It has a long, if secular, history. Back in the12th century, it was developed as a training device for knights to practice their jousting skills for tournaments. Powered by men or draught animals, a wheel with spokes on which wooden horses were mounted, revolved around the center pole. Knights, mounted and carrying lances, competed to spear a brass ring on the center pole as they spun past. This honed their skills while safeguarding their valuable horses from injury.
Jousting and tournaments gradually lost favor. Injuries to men and horses needed for real wars, became too costly. However, the carousel did not disappear. Instead, it evolved into a pleasure machine that allowed men, women and children from all walks of life to participate in the fantasy of riding, without risk of injury.
By the 17th century, German, Italian and Russian woodcarvers were creating ever more beautiful and intricately carved horses for carousels. Often, they were suspended by chains from an overhead spoked wheel, turned by real horses who were tethered to the wheel, and walked around it.
In the 1850’s, the carousel crossed the Atlantic from Europe to America.
Four sons of the Dentzels, a German family of wagon-makers, who had turned their woodworking skills into a carousel-making enterprise, immigrated to the United States. In the hold of the ship, they carried a full and complete carousel, with which they hoped to make their fortune in the New World.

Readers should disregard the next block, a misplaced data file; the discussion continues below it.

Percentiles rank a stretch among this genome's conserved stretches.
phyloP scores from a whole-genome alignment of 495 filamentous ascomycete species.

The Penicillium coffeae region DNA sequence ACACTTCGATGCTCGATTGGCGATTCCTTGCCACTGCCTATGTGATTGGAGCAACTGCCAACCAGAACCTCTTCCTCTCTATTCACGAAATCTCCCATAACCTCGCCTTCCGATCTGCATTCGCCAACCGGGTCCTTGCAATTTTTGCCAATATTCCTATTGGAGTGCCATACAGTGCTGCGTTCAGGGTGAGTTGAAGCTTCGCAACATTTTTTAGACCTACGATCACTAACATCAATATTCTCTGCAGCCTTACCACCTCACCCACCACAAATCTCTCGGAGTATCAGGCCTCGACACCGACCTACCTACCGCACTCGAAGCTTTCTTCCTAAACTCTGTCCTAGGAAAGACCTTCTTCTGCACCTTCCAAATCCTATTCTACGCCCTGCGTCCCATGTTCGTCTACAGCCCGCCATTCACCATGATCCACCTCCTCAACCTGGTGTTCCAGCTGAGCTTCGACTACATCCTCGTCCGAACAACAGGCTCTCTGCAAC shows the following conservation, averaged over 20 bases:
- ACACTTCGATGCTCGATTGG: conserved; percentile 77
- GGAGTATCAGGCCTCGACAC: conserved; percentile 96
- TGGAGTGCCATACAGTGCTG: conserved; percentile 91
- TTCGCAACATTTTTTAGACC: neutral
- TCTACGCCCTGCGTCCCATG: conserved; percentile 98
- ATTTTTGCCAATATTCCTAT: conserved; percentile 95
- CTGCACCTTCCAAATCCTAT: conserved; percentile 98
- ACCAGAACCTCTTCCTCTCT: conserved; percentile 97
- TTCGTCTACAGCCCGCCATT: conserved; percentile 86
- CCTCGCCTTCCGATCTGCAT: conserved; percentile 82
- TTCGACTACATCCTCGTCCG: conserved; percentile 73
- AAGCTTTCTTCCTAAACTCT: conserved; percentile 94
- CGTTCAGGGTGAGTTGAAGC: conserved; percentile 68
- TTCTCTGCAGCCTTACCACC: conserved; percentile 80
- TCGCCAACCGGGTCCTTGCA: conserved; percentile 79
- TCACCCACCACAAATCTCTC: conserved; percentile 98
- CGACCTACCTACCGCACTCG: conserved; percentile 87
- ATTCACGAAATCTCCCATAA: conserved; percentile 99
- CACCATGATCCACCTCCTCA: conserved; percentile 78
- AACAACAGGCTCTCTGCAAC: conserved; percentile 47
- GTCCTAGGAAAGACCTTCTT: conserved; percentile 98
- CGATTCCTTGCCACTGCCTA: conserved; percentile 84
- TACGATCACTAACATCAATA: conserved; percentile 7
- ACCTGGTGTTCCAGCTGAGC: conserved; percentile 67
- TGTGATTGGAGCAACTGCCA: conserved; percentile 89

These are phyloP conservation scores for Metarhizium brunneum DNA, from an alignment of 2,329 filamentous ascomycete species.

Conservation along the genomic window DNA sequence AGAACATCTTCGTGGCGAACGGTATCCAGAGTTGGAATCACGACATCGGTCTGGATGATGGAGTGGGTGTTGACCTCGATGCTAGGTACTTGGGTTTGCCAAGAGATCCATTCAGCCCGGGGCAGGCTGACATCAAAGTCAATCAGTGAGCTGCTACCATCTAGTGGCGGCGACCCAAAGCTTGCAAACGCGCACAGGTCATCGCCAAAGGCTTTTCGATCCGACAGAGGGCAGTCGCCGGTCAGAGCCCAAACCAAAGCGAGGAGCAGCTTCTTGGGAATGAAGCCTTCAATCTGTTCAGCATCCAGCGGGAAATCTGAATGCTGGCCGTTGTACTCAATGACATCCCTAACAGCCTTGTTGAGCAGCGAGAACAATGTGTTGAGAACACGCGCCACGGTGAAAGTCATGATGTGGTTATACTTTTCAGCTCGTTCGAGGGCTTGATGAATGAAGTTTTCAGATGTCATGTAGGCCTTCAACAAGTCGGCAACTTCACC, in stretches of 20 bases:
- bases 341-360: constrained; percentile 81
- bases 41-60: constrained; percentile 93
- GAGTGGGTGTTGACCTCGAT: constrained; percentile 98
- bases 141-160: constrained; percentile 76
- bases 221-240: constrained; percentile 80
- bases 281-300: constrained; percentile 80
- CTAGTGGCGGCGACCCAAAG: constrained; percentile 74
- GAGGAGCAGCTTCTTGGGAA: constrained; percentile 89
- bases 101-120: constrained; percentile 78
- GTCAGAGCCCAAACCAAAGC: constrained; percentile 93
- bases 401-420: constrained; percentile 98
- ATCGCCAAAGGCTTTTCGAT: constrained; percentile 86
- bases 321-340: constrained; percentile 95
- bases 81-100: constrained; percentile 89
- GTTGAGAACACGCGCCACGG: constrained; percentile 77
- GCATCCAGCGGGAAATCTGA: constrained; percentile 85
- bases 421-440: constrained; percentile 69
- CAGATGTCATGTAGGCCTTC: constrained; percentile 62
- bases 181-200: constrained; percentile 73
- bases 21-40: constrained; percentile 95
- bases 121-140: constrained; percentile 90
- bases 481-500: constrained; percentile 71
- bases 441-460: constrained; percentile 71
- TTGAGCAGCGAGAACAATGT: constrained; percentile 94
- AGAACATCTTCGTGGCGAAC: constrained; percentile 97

Their venture was a huge success. They set up shop in Pennsylvania, and became one of the greatest carousel-carving families in America. Other fine European craftsmen arrived to add their skills to the Dentzels, and carousels and merry-go-rounds took off. At one time, there were over 7,000 carousels across the country.
The Golden Age of Carousels was the early 20th century. Liberated by success, woodcarvers created ever more fanciful and exotic menageries of animals for their carousels. Zebras, pigs, lions, ostriches, elephants, unicorns and dragons circled the platforms with the bounding horses. The technological advances of the Industrial Revolution replaced human and animal locomotion with steam powered engines, and eventually electricity. Advances in engineering made it possible to have carousel animals go up and down, as well as round and round. Electricity allowed the carousel canopies to be festooned with lights. And fairground organs, like the mighty Wurlitzer, added music to enhance the magical experience.
This Golden Age came to an end with the Great Depression of the 30’s, followed by World War II. Grim times were not made for frivolous delights. Skilled craftsmen and precious resources were turned to more practical uses. The time consuming and priceless creation of original woodcarvings was no longer sustainable.